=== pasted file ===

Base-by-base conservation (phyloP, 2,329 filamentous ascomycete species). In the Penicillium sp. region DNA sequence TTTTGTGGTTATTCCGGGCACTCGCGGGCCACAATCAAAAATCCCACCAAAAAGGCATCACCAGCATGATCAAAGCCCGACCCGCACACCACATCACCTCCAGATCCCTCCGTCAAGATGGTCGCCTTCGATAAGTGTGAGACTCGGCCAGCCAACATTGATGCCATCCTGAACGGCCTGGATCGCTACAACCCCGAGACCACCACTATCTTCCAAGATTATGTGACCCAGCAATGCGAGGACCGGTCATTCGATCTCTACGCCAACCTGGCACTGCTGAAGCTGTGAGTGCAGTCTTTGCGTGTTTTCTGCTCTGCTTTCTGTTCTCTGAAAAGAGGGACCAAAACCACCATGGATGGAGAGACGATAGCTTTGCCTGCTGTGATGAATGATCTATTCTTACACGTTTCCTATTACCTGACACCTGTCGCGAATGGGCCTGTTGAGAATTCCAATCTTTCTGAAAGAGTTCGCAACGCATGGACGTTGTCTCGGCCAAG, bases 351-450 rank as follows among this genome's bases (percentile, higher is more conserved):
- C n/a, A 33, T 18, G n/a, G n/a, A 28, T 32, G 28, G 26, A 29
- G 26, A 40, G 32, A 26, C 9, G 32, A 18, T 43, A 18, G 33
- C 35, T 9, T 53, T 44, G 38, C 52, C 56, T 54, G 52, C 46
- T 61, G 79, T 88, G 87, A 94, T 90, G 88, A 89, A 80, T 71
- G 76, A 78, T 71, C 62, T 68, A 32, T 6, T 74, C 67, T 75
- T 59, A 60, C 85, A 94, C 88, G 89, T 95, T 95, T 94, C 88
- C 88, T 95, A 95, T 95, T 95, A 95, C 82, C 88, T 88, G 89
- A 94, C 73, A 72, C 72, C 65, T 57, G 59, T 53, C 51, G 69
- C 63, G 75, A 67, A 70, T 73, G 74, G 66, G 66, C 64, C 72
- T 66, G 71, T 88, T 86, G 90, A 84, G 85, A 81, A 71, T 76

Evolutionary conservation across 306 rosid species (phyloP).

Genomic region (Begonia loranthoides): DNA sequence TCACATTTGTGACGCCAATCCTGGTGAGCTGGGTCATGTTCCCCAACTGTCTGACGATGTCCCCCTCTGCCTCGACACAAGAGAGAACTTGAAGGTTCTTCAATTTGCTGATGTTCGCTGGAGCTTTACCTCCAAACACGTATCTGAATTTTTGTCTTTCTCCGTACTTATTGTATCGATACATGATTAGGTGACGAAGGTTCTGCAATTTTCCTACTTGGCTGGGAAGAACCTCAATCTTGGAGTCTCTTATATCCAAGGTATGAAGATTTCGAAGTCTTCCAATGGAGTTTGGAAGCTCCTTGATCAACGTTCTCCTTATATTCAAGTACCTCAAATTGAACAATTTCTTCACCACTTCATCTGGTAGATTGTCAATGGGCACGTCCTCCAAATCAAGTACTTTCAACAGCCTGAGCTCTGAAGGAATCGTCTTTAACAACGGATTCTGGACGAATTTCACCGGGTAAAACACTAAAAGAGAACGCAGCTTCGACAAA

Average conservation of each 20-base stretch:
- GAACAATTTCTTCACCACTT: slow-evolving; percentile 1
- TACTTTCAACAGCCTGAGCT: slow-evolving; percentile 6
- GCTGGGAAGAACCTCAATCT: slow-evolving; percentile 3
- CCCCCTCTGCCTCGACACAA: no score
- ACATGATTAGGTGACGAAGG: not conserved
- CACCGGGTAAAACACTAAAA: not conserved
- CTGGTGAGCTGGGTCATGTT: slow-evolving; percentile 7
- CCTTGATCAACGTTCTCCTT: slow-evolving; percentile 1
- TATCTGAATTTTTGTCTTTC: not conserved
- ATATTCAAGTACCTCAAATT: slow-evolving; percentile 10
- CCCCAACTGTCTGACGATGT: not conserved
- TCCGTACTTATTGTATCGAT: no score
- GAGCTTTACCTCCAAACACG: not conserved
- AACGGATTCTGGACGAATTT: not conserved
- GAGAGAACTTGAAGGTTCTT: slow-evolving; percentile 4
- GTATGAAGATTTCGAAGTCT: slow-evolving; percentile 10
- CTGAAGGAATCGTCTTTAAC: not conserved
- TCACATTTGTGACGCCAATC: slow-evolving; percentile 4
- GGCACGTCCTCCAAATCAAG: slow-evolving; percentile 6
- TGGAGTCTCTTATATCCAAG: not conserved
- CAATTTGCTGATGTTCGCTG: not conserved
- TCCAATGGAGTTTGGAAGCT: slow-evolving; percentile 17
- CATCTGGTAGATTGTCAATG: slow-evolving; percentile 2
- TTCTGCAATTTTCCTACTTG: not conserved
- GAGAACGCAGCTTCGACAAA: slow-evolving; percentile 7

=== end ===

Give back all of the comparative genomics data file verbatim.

Base-by-base conservation (phyloP, 2,329 filamentous ascomycete species). In the Penicillium sp. region DNA sequence TTTTGTGGTTATTCCGGGCACTCGCGGGCCACAATCAAAAATCCCACCAAAAAGGCATCACCAGCATGATCAAAGCCCGACCCGCACACCACATCACCTCCAGATCCCTCCGTCAAGATGGTCGCCTTCGATAAGTGTGAGACTCGGCCAGCCAACATTGATGCCATCCTGAACGGCCTGGATCGCTACAACCCCGAGACCACCACTATCTTCCAAGATTATGTGACCCAGCAATGCGAGGACCGGTCATTCGATCTCTACGCCAACCTGGCACTGCTGAAGCTGTGAGTGCAGTCTTTGCGTGTTTTCTGCTCTGCTTTCTGTTCTCTGAAAAGAGGGACCAAAACCACCATGGATGGAGAGACGATAGCTTTGCCTGCTGTGATGAATGATCTATTCTTACACGTTTCCTATTACCTGACACCTGTCGCGAATGGGCCTGTTGAGAATTCCAATCTTTCTGAAAGAGTTCGCAACGCATGGACGTTGTCTCGGCCAAG, bases 351-450 rank as follows among this genome's bases (percentile, higher is more conserved):
- C n/a, A 33, T 18, G n/a, G n/a, A 28, T 32, G 28, G 26, A 29
- G 26, A 40, G 32, A 26, C 9, G 32, A 18, T 43, A 18, G 33
- C 35, T 9, T 53, T 44, G 38, C 52, C 56, T 54, G 52, C 46
- T 61, G 79, T 88, G 87, A 94, T 90, G 88, A 89, A 80, T 71
- G 76, A 78, T 71, C 62, T 68, A 32, T 6, T 74, C 67, T 75
- T 59, A 60, C 85, A 94, C 88, G 89, T 95, T 95, T 94, C 88
- C 88, T 95, A 95, T 95, T 95, A 95, C 82, C 88, T 88, G 89
- A 94, C 73, A 72, C 72, C 65, T 57, G 59, T 53, C 51, G 69
- C 63, G 75, A 67, A 70, T 73, G 74, G 66, G 66, C 64, C 72
- T 66, G 71, T 88, T 86, G 90, A 84, G 85, A 81, A 71, T 76

Evolutionary conservation across 306 rosid species (phyloP).

Genomic region (Begonia loranthoides): DNA sequence TCACATTTGTGACGCCAATCCTGGTGAGCTGGGTCATGTTCCCCAACTGTCTGACGATGTCCCCCTCTGCCTCGACACAAGAGAGAACTTGAAGGTTCTTCAATTTGCTGATGTTCGCTGGAGCTTTACCTCCAAACACGTATCTGAATTTTTGTCTTTCTCCGTACTTATTGTATCGATACATGATTAGGTGACGAAGGTTCTGCAATTTTCCTACTTGGCTGGGAAGAACCTCAATCTTGGAGTCTCTTATATCCAAGGTATGAAGATTTCGAAGTCTTCCAATGGAGTTTGGAAGCTCCTTGATCAACGTTCTCCTTATATTCAAGTACCTCAAATTGAACAATTTCTTCACCACTTCATCTGGTAGATTGTCAATGGGCACGTCCTCCAAATCAAGTACTTTCAACAGCCTGAGCTCTGAAGGAATCGTCTTTAACAACGGATTCTGGACGAATTTCACCGGGTAAAACACTAAAAGAGAACGCAGCTTCGACAAA

Average conservation of each 20-base stretch:
- GAACAATTTCTTCACCACTT: slow-evolving; percentile 1
- TACTTTCAACAGCCTGAGCT: slow-evolving; percentile 6
- GCTGGGAAGAACCTCAATCT: slow-evolving; percentile 3
- CCCCCTCTGCCTCGACACAA: no score
- ACATGATTAGGTGACGAAGG: not conserved
- CACCGGGTAAAACACTAAAA: not conserved
- CTGGTGAGCTGGGTCATGTT: slow-evolving; percentile 7
- CCTTGATCAACGTTCTCCTT: slow-evolving; percentile 1
- TATCTGAATTTTTGTCTTTC: not conserved
- ATATTCAAGTACCTCAAATT: slow-evolving; percentile 10
- CCCCAACTGTCTGACGATGT: not conserved
- TCCGTACTTATTGTATCGAT: no score
- GAGCTTTACCTCCAAACACG: not conserved
- AACGGATTCTGGACGAATTT: not conserved
- GAGAGAACTTGAAGGTTCTT: slow-evolving; percentile 4
- GTATGAAGATTTCGAAGTCT: slow-evolving; percentile 10
- CTGAAGGAATCGTCTTTAAC: not conserved
- TCACATTTGTGACGCCAATC: slow-evolving; percentile 4
- GGCACGTCCTCCAAATCAAG: slow-evolving; percentile 6
- TGGAGTCTCTTATATCCAAG: not conserved
- CAATTTGCTGATGTTCGCTG: not conserved
- TCCAATGGAGTTTGGAAGCT: slow-evolving; percentile 17
- CATCTGGTAGATTGTCAATG: slow-evolving; percentile 2
- TTCTGCAATTTTCCTACTTG: not conserved
- GAGAACGCAGCTTCGACAAA: slow-evolving; percentile 7